Two council seats up for grabsThe Cottage Grove City Council could be facing some big changes come Nov. 4.
By: Jon Avise, South Washington County Bulletin
The Cottage Grove City Council could be facing some big changes come Nov. 4. With two council seats up for grabs — and no incumbents standing in the way with both council members whose terms expire in December, Myron Bailey and Fred Luden, running for mayor — the race is wide open for the city’s five candidates.
So here’s a guide to the handful of hopefuls vying for votes this fall — two of whom will be sworn in as Cottage Gove City Council Members on Jan. 7.
Dippel, a 26-year-old Cottage Grove native who helps manage his parents’ dental lab business in South St. Paul, says he believes the No. 1 issue facing Cottage Grove is how the city deals with the continuing decrease in tax revenue in the wake of the housing market collapse.
“I think that we need to get down to a very minimum budget right now,” he said. “With the things that we’re facing we don’t have the money, we can’t afford to continue to build new parks or to do this, that and the other thing … there are a lot of things that aren’t necessities.”
Necessities, he said, are public safety and public works. The key, he says, “is sustaining what we have.”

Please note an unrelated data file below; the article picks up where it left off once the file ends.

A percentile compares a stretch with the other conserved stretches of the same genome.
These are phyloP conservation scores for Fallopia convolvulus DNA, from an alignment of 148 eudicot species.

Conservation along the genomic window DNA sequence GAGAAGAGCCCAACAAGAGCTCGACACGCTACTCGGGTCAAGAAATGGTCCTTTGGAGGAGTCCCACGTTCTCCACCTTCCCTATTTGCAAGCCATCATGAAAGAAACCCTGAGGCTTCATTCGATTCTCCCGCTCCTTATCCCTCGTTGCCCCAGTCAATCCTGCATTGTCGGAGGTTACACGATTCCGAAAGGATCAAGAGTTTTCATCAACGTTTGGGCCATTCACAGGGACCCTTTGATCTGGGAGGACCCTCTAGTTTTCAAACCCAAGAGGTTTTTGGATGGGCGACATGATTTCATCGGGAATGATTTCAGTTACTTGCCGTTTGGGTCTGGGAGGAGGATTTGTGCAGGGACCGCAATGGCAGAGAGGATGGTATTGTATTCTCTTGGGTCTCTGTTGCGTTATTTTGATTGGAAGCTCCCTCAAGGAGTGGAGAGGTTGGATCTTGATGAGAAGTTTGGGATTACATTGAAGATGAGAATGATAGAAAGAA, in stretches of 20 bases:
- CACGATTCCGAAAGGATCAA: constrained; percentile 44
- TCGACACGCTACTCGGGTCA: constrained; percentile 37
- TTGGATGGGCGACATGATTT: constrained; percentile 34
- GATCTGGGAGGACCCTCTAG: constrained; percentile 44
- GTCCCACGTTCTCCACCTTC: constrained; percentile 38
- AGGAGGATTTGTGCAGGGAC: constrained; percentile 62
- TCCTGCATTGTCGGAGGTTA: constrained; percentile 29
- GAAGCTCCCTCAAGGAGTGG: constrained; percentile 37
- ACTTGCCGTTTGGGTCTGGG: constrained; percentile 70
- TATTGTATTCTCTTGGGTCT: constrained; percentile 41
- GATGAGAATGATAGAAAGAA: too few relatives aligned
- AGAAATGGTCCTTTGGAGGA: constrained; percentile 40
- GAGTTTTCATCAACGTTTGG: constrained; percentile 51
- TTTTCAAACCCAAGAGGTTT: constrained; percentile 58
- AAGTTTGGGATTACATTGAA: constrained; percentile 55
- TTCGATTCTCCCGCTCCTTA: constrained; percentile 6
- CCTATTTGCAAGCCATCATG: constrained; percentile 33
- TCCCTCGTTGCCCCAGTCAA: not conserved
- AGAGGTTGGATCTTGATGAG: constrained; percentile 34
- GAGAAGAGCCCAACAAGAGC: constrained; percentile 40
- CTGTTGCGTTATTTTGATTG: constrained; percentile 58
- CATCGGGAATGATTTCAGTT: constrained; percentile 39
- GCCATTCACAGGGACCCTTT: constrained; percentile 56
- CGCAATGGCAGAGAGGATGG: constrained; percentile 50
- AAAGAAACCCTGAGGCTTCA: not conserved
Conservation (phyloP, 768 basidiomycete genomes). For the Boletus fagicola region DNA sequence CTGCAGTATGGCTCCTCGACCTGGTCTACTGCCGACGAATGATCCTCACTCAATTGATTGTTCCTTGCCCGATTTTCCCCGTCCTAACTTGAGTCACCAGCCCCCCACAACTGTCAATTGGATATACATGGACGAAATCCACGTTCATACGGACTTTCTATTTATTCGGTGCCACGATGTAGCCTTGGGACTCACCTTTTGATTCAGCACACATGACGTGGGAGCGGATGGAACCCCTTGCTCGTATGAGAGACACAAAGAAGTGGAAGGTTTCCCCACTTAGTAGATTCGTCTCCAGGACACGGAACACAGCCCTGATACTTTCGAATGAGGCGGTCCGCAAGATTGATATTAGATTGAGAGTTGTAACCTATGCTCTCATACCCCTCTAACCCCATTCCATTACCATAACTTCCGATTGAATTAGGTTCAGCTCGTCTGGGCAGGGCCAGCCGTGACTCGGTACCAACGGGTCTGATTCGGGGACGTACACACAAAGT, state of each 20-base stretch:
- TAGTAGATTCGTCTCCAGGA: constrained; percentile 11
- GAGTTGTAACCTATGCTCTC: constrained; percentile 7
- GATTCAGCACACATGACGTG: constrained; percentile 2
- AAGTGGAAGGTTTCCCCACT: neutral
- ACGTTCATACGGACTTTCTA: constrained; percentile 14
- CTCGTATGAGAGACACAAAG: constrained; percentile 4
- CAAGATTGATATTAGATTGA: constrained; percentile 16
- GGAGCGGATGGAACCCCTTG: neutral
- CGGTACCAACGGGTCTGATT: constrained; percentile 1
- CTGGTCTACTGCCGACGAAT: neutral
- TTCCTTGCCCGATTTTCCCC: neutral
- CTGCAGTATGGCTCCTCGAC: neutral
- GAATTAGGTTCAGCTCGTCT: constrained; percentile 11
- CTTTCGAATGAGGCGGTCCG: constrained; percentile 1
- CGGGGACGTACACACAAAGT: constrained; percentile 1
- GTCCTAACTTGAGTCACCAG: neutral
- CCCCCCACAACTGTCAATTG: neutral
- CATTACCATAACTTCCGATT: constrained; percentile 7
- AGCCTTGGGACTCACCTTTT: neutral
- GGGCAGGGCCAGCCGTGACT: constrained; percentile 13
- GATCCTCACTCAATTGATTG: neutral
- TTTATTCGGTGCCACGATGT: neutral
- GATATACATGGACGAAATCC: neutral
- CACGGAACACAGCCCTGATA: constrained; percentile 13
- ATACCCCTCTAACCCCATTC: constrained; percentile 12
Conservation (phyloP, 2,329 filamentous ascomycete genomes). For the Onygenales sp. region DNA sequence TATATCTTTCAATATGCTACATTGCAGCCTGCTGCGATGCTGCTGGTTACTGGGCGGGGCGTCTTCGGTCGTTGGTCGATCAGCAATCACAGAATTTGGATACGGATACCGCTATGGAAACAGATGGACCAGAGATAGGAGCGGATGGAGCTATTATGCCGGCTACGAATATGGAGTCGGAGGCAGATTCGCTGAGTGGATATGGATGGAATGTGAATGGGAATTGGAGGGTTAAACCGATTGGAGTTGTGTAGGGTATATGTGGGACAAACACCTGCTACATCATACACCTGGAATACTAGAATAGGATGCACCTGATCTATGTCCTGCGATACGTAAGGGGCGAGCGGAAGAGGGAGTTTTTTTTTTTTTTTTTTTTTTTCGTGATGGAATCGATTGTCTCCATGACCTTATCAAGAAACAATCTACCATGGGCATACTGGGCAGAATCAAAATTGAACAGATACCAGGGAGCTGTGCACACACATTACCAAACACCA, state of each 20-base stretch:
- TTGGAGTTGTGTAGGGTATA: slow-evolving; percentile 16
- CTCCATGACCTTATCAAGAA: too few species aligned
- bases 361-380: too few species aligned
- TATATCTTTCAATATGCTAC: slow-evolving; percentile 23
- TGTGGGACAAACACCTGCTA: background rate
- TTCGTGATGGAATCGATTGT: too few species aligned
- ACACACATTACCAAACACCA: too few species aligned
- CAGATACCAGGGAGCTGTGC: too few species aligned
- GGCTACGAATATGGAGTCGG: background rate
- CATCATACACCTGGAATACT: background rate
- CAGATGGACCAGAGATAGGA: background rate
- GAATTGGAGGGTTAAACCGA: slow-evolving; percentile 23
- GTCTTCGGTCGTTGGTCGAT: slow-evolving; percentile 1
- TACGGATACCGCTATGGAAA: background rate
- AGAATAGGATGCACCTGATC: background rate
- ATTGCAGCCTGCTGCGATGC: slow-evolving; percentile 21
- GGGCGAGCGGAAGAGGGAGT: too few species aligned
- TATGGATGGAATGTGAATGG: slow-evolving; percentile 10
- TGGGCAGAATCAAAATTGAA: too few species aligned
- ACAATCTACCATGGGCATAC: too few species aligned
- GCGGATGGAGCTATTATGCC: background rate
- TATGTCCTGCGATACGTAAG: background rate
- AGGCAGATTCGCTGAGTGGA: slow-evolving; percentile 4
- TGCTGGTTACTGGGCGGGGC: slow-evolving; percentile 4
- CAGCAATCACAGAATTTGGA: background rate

The much talked about community center, Dippel said, isn’t a necessity, and isn’t something the city can afford to do in uncertain economic times. At last week’s Bulletin-sponsored city council roundtable debate he said now isn’t even the time to plan for a community center. An already tight budget won’t allow the city to focus on what Dippel called “special projects,” he says.
“If there’s a need for a community center, or for instance a market for a community center in Cottage Grove, I think the private market would handle that much better than the city would,” Dippel said. “If there was a need it would be taken care of by the private sector.”
What the city should focus on is becoming more business-friendly to both existing businesses and those interested in the city, primarily, Dippel says, by being less restrictive on what business owners can do with their property and where interested developers can build.
“To get good businesses to come here, what’s attractive to business: don’t meddle around in their business,” Dippel said.
Lehrke, a 29-year-old Cottage Grove native who has worked at Treasure Island Casino for eight years, says he’s heard a lot of concerns while door-knocking as part of his campaign for city council.
Chief among them? “Hold the line,” he said.
“What I’m campaigning on is holding the line,” Lehrke said in an interview. “That in this downturn we’re not raising taxes.”